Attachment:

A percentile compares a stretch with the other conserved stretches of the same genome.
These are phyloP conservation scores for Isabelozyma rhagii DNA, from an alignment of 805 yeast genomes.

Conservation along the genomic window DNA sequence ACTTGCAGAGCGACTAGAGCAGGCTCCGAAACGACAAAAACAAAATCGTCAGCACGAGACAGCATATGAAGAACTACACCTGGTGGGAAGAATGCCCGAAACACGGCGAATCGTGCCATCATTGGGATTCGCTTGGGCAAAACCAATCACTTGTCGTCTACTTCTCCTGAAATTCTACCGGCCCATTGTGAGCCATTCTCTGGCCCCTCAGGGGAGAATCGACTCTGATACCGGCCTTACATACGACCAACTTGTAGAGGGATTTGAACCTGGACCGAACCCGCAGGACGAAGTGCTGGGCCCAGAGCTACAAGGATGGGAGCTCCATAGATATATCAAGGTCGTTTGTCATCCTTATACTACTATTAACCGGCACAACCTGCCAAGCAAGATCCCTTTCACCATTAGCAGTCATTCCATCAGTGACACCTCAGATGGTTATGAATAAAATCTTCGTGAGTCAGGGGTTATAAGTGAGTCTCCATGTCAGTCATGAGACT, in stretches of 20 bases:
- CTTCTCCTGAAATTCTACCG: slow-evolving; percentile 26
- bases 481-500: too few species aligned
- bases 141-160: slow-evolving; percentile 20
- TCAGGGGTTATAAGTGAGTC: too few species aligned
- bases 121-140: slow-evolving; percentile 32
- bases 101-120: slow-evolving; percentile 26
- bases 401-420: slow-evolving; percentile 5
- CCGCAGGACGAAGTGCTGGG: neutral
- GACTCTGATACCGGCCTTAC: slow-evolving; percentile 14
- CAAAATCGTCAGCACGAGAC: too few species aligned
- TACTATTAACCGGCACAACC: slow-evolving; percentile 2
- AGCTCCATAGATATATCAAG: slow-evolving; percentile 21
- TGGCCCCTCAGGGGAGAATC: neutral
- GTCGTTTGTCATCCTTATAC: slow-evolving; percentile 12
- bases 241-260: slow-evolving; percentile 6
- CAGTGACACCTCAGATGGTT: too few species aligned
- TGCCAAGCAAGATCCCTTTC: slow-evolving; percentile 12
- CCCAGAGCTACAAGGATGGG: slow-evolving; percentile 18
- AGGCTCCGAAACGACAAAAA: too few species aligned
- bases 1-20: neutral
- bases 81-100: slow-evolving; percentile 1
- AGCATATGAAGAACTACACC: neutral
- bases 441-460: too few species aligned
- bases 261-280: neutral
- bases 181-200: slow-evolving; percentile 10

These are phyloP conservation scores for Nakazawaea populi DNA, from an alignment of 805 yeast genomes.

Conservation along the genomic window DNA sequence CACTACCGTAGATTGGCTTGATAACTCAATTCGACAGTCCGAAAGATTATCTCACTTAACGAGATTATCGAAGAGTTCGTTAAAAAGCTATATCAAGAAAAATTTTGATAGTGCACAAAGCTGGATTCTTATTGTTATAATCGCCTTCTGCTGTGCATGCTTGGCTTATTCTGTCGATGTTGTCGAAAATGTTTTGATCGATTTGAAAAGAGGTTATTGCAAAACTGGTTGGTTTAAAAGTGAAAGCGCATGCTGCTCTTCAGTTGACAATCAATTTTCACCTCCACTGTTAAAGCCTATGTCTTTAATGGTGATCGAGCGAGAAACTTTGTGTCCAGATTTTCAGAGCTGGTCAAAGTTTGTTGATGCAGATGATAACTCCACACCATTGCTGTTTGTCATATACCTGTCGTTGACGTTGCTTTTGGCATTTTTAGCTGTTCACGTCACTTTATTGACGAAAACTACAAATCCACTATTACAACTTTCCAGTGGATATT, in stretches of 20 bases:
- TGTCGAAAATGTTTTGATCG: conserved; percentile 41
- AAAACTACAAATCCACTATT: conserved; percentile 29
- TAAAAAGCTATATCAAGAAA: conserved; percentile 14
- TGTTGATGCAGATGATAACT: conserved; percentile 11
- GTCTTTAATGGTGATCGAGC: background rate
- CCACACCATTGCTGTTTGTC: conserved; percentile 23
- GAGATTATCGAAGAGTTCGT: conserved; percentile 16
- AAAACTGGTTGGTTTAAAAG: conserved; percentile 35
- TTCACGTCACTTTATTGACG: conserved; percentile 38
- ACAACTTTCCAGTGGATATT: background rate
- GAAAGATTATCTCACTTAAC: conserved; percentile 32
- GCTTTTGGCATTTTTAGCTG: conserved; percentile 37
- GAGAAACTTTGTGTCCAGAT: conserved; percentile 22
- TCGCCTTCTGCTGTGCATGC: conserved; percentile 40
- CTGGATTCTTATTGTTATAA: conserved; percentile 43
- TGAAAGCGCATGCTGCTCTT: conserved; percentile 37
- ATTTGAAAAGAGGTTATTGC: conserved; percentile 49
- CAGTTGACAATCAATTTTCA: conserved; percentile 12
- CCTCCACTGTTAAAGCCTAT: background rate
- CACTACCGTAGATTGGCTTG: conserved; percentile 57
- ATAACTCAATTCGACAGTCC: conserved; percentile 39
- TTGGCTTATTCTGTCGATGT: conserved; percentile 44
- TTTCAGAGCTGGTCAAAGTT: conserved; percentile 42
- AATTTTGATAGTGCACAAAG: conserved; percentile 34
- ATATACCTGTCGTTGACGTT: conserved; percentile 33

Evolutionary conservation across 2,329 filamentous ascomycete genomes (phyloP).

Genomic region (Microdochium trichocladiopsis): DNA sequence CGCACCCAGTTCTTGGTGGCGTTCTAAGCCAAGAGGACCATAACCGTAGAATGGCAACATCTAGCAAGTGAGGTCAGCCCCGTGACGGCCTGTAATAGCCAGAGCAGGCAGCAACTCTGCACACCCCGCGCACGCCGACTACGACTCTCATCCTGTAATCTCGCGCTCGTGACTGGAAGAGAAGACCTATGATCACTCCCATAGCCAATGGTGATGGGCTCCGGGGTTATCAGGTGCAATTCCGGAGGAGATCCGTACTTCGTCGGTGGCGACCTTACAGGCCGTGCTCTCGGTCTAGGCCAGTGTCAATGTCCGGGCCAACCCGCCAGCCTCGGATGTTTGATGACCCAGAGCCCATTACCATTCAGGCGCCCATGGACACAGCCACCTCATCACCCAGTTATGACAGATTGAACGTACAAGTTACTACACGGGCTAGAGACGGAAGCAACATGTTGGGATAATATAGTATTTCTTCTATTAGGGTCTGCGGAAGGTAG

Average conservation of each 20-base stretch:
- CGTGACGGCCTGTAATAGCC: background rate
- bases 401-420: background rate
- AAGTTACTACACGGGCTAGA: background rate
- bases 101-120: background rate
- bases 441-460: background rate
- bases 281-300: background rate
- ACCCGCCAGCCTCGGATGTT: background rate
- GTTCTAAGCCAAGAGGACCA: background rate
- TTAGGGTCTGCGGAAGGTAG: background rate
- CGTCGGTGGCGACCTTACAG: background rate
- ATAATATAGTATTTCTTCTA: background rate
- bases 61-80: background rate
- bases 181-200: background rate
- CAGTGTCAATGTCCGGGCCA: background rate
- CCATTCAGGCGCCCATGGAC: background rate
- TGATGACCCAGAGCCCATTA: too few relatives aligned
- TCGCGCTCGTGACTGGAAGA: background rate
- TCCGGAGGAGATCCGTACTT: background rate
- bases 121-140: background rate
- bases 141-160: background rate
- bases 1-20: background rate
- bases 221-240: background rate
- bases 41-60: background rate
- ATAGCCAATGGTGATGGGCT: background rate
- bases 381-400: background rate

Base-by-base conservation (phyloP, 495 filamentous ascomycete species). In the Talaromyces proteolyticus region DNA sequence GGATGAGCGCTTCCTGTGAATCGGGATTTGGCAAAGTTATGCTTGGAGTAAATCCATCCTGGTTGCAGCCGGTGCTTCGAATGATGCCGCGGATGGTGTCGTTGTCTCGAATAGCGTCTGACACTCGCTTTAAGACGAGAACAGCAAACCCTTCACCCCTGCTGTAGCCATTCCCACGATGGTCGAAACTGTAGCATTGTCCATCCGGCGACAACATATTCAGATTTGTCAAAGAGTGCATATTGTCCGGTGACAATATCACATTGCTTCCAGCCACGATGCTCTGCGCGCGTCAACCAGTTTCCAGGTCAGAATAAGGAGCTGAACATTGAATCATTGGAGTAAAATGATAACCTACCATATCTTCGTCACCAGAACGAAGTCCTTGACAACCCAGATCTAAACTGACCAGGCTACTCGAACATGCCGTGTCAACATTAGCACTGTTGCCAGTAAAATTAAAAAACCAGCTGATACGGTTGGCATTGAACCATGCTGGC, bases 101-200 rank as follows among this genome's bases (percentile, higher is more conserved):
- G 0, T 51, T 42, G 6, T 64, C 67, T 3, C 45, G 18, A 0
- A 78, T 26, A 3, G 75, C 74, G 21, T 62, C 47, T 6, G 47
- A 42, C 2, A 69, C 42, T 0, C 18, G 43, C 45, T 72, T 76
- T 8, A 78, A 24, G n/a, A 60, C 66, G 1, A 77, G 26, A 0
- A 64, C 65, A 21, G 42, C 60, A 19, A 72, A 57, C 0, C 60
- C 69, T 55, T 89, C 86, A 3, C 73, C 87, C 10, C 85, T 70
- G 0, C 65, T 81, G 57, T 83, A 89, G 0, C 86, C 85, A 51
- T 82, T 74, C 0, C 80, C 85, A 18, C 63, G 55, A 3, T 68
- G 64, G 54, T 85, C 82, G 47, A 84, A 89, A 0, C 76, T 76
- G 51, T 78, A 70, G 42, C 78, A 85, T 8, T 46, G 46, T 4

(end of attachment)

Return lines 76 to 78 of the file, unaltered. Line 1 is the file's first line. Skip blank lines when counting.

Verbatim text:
- TCCGGAGGAGATCCGTACTT: background rate
- bases 121-140: background rate
- bases 141-160: background rate